LIONEL MESSI called it the best atmosphere in Europe. Xavi Hernandez said it was the best he had ever witnessed. Paolo Maldini said that every player should look to play there at least once. Toni Kroos said it was his favourite away ground. Cristiano Ronaldo said the fans are ‘incredible’, and that ‘it’s always great to play there’.

Within that praise for Celtic Park though, perhaps lies the rub. While warm words from the world’s best players are nice to hear, it could be argued that the opposition have become just a little too comfortable on the park, allowing them to enjoy the sights and sounds of the famous old venue.

And not only the great and the good of the game either. The also-rans – at least in European terms – have also enjoyed themselves in Glasgow’s East End, with such luminaries as Ferencvaros, Sparta Prague, Bodo/Glimt and CFR Cluj all winning at Celtic Park in recent years.

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In Champions League terms though, the stats make for even starker reading from a Celtic point of view. It has been 10 years and 10 Champions League group stage matches since Celtic triumphed at that level on home soil with a win over Ajax back in October of 2013.

Brendan Rodgers is out to change all that, and he has challenged his players to match the intensity that is guaranteed to come from the stands on the pitch when Lazio come calling this evening, and make sure Celtic Park is restored as a venue to fear rather than a tourist attraction.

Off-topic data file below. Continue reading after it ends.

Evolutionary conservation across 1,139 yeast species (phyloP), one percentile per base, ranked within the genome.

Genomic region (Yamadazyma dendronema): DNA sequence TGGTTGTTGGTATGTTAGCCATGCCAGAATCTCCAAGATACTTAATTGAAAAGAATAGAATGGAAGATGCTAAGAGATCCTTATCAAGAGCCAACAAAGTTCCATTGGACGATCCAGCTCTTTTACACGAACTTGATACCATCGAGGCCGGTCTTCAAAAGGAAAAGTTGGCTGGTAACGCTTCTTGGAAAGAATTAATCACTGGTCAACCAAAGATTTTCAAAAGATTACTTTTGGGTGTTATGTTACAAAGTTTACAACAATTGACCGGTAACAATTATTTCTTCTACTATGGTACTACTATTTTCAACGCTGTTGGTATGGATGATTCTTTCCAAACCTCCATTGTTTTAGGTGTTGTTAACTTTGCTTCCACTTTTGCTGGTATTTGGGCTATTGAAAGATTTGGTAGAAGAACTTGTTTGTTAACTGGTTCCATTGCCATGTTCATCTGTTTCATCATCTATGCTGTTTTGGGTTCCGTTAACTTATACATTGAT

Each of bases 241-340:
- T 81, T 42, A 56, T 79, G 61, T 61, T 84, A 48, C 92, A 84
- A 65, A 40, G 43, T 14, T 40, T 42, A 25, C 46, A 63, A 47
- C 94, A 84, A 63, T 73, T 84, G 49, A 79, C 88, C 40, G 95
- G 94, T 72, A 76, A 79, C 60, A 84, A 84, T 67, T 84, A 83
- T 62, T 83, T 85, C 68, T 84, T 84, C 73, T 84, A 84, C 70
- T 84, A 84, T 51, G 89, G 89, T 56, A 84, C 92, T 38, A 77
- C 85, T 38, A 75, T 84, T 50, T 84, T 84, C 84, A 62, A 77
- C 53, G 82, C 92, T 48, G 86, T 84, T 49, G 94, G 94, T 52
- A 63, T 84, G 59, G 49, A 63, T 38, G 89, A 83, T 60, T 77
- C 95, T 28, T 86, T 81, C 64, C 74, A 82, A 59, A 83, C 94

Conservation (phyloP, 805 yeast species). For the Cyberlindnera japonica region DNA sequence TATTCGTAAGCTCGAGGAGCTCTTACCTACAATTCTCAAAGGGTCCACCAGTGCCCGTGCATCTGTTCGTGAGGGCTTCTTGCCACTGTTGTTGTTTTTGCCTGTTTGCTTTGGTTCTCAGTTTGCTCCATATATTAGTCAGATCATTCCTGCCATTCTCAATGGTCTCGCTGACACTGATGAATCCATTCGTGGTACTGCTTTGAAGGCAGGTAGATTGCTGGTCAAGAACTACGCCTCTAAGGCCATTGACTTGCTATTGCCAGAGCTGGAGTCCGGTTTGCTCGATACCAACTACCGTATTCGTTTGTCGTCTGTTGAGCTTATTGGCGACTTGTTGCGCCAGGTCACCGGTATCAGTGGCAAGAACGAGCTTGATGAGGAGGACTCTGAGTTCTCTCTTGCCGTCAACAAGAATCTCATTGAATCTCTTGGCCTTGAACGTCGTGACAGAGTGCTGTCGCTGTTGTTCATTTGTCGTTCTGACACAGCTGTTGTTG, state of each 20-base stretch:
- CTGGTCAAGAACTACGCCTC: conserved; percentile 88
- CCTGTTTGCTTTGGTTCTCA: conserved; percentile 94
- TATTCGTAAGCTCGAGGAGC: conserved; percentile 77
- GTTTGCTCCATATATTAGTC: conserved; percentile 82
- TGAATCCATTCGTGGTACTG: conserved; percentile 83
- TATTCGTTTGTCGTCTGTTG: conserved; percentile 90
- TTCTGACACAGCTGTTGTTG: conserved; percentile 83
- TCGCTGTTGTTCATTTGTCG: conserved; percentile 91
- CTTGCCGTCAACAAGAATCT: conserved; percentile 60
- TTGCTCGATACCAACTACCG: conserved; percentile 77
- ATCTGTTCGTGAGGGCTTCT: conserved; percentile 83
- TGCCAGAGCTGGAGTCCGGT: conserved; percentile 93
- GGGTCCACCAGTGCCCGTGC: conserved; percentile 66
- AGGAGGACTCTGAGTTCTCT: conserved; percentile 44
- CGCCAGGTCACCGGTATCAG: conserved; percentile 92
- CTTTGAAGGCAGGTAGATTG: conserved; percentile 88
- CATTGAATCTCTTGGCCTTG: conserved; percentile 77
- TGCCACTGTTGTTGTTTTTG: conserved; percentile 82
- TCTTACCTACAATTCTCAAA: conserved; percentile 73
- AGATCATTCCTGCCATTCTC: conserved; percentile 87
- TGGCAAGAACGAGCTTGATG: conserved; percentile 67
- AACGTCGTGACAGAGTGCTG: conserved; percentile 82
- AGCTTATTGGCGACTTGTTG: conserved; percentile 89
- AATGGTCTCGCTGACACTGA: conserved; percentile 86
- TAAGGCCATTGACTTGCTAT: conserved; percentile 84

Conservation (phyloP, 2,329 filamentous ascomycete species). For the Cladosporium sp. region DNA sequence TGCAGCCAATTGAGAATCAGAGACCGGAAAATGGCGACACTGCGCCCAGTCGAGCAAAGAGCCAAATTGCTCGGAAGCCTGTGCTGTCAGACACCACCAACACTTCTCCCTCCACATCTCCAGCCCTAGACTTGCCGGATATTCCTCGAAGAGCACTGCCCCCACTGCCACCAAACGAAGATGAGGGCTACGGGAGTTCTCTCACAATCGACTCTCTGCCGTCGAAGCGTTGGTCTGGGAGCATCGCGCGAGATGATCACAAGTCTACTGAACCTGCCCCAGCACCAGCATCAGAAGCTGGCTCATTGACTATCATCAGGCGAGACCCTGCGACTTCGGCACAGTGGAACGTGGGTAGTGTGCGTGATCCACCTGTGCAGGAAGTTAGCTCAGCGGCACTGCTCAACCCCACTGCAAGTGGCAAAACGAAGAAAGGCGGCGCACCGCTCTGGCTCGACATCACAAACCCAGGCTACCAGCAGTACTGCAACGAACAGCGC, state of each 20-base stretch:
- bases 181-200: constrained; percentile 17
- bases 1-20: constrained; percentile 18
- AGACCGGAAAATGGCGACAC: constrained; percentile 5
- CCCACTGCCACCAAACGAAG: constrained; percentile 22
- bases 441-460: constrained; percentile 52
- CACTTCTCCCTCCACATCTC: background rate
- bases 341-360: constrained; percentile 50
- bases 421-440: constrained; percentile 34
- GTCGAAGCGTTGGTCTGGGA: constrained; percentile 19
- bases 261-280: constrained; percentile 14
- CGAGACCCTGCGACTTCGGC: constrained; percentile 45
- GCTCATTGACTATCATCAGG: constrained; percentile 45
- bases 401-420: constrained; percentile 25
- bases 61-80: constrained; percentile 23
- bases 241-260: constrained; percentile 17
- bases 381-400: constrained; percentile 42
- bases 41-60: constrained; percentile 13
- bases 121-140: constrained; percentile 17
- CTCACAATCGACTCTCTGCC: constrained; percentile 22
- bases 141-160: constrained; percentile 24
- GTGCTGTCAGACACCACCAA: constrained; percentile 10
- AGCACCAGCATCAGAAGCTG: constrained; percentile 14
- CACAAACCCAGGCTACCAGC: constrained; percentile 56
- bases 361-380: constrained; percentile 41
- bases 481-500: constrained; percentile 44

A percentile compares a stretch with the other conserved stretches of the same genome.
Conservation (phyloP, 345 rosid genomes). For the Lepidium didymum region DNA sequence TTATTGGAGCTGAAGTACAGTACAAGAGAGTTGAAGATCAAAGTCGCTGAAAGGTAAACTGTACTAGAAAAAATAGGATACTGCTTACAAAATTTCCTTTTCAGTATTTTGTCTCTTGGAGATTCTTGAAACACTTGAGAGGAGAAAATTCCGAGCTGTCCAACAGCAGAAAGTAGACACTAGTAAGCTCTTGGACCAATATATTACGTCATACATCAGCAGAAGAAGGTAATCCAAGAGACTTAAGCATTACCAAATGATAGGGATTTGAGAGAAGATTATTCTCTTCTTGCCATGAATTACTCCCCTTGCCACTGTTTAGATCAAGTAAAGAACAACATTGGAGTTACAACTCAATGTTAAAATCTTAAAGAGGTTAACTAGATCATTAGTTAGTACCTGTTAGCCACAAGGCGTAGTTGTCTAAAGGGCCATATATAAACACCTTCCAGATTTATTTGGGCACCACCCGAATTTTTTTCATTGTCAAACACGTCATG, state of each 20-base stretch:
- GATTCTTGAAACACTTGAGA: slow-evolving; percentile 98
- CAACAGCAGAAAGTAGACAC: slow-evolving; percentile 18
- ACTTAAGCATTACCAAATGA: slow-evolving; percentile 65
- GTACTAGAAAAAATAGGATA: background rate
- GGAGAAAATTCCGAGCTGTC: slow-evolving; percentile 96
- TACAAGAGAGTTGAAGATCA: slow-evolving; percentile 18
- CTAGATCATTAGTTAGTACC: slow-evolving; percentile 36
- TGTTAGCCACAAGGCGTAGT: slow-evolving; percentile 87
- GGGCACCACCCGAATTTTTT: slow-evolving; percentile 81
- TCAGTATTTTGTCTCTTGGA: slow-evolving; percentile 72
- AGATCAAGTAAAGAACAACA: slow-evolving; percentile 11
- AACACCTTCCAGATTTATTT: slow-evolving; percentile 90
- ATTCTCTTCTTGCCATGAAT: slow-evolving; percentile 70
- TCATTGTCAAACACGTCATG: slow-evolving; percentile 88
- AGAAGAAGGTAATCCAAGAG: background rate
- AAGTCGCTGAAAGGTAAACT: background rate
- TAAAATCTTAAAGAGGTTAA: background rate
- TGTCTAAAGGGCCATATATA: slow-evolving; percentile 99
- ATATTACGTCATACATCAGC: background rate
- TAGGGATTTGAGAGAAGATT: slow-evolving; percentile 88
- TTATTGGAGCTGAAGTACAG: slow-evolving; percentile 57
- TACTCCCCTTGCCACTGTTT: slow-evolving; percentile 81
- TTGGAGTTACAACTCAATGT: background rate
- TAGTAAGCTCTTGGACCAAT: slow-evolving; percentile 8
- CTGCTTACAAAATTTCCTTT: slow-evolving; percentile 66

The instruction will be to go full throttle from the start, and try to throttle the Italians in the process.

“Absolutely, and that’s what can spook an opponent,” Rodgers said.

“You can be a really calm player, but I’ve not seen a player who, under real pressure from a crowd and players doubling up against him, copes comfortably with that - and the whole idea is to make it as uncomfortable as we can.

“We have the support, we have a technical team who are understanding the aggression and pressing - and how to do that better. If you can add that there together and then from that - the reason why you do it - is to create chances.

“I think when players come away from here, even if they have lost, they know the atmosphere they’ve experienced. They sense it and they feel it. But, for me, it’s not just about the occasion. It’s about the result.

“When we played Man City here [in 2016] it was a great occasion and a memorable game - but we got something from it. You don’t want to be coming off and not having anything to show for it.

“We are lucky here that the noise that rolls down on to the pitch is great. But then you have to produce on the pitch as well.

“When teams are close that extra push can get you over the line. So, we are hoping we can do that.

“The atmosphere here will be amazing and I can’t wait for it. But we want to give the supporters something in the stands to sing about as well. That will stem from our performance.

“We know we are not going to have it all our own way, but we can certainly make it a really difficult 90 minutes plus for Lazio.

“The combination of us and the supporters can make it really uncomfortable. And that’s what we want to do.”